STRC Steel Universal Kit for Axial Wraith Installation and Review

strc axial shaft

The guys at ST Racing Concepts have clearly kept a close eye on the Axial brand when it comes to affordable upgrades and they now have some new steel universal axle shafts for Axial’s AR60 axles. I consider universal axle shafts a must-have upgrade, so I was eager to grab some some of the first sets STRC had available and put them to the test. The AR60 axles are used for the Wraith and AX10 series for the front axle, but you can use them for rear too if your truck is equipped with 4WS. The new Yeti uses an AR60 for its rear axle, so you could set that up with rear steer.


The STRC universal axles are made of heat-treated carbon steel. The axle ends, or outers, are are also heat-treated and have a clever design. As I will show you, this style does not use a set screw, so no yucky thread locking. Instead, the cross pin is held in by the outer shaft  aluminum collar, which does come in different colors.


As you can see, the upgraded STRC universal shaft is bigger in shaft diameter and it doesn’t hurt that they look pretty good and well finished. The advantage to upgrading the shafts is beneficial when your looking into the need for some sharper turning abilities than stock, and perhaps a higher torque output motor system later on. Either way, we liked how these went together and how easy is was to install into the axles.

If you’re like most Wraith axle owners, you’ve notice that the stock axles are okay, but don’t exactly deliver an extreme turning radius. When you do crank the wheel, some drivers have heard “clicking” of the axles as they maxing. This is common with most dog-bone setups. Installing front universals will omit this condition, so let’s get started:

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First, remove the outer steering knuckle. Make sure you don’t lose the captured spacer collars in between each upper and lower mount.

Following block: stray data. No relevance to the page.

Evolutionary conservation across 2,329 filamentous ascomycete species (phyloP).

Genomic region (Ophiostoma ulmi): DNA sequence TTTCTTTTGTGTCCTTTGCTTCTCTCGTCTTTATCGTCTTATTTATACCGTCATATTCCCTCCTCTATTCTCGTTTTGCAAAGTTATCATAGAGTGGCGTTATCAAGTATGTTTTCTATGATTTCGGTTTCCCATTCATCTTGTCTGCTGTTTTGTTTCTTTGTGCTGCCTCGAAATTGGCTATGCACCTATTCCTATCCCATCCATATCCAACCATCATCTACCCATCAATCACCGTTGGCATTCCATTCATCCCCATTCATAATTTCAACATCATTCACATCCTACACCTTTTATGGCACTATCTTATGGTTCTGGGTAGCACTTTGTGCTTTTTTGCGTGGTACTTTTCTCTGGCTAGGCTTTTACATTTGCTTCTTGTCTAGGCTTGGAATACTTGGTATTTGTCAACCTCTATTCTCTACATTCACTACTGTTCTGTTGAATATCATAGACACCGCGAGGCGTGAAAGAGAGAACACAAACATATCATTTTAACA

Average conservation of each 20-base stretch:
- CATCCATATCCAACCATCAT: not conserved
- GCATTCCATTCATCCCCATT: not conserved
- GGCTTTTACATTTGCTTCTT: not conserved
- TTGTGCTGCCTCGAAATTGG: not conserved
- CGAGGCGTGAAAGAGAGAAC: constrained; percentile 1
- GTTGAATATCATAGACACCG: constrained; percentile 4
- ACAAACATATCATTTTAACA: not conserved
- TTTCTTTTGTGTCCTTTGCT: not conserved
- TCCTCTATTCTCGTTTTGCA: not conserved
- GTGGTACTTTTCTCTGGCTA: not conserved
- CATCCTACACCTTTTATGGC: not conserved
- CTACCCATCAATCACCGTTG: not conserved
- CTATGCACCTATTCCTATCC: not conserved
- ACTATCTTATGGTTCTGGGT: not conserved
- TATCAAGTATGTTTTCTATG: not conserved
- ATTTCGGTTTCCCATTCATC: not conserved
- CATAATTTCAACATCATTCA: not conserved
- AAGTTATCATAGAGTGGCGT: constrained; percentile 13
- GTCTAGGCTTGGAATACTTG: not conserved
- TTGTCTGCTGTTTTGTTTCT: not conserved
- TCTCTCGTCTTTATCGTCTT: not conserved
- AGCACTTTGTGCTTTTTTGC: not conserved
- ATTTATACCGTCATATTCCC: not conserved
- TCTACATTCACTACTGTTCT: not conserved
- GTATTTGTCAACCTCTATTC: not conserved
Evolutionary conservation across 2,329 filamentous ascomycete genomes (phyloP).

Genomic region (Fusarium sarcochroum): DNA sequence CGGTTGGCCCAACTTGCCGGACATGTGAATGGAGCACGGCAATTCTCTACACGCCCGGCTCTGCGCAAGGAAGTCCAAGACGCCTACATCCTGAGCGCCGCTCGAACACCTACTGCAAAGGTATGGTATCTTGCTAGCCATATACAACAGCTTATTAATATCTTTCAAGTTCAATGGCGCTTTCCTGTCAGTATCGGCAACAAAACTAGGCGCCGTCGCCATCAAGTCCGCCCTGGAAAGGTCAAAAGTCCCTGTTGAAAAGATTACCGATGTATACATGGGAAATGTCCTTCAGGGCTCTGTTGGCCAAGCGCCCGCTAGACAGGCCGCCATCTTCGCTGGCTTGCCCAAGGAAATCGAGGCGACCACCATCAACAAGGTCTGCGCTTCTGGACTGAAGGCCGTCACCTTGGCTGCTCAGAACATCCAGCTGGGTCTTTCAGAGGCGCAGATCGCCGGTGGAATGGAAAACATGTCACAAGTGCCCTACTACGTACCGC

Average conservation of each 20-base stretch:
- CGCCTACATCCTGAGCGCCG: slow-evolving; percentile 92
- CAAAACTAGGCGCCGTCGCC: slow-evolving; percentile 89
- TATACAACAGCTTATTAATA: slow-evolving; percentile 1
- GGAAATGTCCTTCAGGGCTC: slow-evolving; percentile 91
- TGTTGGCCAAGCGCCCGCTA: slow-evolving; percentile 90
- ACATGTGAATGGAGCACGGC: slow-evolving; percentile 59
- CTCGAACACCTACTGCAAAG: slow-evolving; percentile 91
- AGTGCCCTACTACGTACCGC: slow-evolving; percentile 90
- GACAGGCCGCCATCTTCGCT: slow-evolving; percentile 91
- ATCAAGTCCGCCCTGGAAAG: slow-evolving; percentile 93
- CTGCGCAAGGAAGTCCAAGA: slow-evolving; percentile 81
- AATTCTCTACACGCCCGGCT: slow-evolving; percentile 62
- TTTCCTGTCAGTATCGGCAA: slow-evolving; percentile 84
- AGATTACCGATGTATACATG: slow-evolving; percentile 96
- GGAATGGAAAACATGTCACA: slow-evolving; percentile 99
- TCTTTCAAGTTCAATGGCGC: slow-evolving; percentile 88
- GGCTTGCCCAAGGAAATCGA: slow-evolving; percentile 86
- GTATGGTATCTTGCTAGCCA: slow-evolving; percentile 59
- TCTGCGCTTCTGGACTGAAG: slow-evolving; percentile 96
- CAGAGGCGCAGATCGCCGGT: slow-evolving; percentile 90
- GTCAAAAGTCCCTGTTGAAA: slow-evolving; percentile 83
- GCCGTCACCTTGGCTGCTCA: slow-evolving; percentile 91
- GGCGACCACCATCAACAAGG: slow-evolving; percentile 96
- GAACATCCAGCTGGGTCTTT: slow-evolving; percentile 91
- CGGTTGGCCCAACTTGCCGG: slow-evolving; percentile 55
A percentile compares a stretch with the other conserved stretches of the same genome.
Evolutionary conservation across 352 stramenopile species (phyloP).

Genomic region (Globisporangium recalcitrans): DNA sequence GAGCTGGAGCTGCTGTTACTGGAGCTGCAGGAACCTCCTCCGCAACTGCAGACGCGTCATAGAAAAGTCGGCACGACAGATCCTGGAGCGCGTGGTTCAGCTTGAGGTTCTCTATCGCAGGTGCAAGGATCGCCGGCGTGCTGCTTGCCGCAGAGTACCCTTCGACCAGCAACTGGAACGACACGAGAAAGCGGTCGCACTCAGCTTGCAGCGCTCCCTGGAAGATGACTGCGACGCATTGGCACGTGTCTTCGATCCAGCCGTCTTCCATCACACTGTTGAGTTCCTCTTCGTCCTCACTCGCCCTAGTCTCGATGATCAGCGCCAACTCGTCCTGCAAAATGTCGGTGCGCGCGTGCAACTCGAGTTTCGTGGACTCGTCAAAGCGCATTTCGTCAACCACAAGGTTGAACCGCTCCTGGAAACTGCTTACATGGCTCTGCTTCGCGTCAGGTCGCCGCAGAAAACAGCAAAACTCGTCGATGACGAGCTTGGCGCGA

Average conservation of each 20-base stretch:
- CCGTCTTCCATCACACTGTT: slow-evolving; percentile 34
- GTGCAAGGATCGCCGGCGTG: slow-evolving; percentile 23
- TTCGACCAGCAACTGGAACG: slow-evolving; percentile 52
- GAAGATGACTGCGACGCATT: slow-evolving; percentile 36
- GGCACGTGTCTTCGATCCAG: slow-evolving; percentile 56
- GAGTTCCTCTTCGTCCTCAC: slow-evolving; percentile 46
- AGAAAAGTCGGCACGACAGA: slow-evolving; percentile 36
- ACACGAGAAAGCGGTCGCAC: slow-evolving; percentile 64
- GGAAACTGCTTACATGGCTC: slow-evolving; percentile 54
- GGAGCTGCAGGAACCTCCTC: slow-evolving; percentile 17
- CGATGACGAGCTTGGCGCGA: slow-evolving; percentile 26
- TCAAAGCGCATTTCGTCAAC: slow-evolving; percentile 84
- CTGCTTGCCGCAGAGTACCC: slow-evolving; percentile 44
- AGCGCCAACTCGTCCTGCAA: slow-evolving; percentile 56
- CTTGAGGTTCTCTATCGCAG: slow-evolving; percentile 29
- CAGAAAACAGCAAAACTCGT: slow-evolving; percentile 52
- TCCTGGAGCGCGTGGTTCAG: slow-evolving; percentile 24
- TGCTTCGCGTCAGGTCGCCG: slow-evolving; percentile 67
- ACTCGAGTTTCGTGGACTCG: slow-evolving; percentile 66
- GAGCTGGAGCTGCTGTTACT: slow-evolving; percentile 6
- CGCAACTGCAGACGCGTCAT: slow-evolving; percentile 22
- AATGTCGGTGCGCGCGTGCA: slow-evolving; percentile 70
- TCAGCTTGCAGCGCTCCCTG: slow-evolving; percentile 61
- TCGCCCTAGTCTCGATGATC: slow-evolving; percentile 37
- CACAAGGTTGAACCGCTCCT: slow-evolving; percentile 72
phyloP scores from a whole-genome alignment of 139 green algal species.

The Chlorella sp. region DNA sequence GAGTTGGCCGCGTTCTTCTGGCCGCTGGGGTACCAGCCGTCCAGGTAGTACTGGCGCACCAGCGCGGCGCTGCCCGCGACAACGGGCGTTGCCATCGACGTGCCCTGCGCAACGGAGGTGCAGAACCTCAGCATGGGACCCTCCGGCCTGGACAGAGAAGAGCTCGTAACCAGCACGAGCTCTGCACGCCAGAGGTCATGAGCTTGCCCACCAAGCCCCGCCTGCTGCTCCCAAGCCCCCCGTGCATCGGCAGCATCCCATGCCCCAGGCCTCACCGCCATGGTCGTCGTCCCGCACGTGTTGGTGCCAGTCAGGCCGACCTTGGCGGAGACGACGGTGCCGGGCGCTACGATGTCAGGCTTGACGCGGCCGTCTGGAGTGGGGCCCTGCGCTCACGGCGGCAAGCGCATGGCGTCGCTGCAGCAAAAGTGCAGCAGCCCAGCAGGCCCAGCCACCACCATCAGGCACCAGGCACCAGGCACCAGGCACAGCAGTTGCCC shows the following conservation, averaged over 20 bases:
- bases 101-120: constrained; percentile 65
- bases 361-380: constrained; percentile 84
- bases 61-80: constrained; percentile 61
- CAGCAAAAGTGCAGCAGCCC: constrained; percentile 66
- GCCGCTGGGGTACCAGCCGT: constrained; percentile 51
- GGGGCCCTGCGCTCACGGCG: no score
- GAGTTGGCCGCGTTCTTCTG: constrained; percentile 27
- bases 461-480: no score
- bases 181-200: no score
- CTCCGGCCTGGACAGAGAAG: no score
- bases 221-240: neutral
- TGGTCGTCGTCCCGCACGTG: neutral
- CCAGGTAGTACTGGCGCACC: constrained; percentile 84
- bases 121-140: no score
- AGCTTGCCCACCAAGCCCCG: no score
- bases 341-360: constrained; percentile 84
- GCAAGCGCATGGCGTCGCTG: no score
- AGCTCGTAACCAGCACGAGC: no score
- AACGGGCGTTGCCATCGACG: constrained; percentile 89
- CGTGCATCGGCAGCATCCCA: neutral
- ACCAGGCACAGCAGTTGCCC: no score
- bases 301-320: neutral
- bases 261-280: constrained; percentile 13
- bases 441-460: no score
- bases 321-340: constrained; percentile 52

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Now remove each outer axle end. Take note of the splines and potion of each axle end. These can often get reinstalled incorrectly. It is possible to install upside down and backwards. While obvious to some, it can throw you off if you’re not paying attention. Marking the ends where they are before disassembly with a black sharpie is good idea for the time apart.


Remove the old axle shaft. It might take a bit of pulling. Use care when pulling out the axle, so you don’t damage the internal locker and bearings. If a bearing came out with the shaft, it’s okay. Carefully maneuver the bearings off the shaft by grabbing it with a towel. If it’s being stubborn, you can you needle nose pliers. Just make sure the ends of the needle nose are pushing on the inner race. Another option, if your budget allows, is to take this as a sign to get some new bearings on there.

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The STRC axles assemble with no set screws. The internal cross pin is captured by the outside collar, as mentioned earlier. This means no thread locking compound is needed. I would only suggest some light coats of white grease for ease of assembly.

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Now reinstall the outer axle ends. Insert the complete shaft until the shaft is engaged and fully seated in  the internal diff locker. You’ll know the shaft is fully in place when the outer bearing at the axle ends is flush with the inner cv axle flange, or when the cross hex pin is visible when the steering knuckle is installed.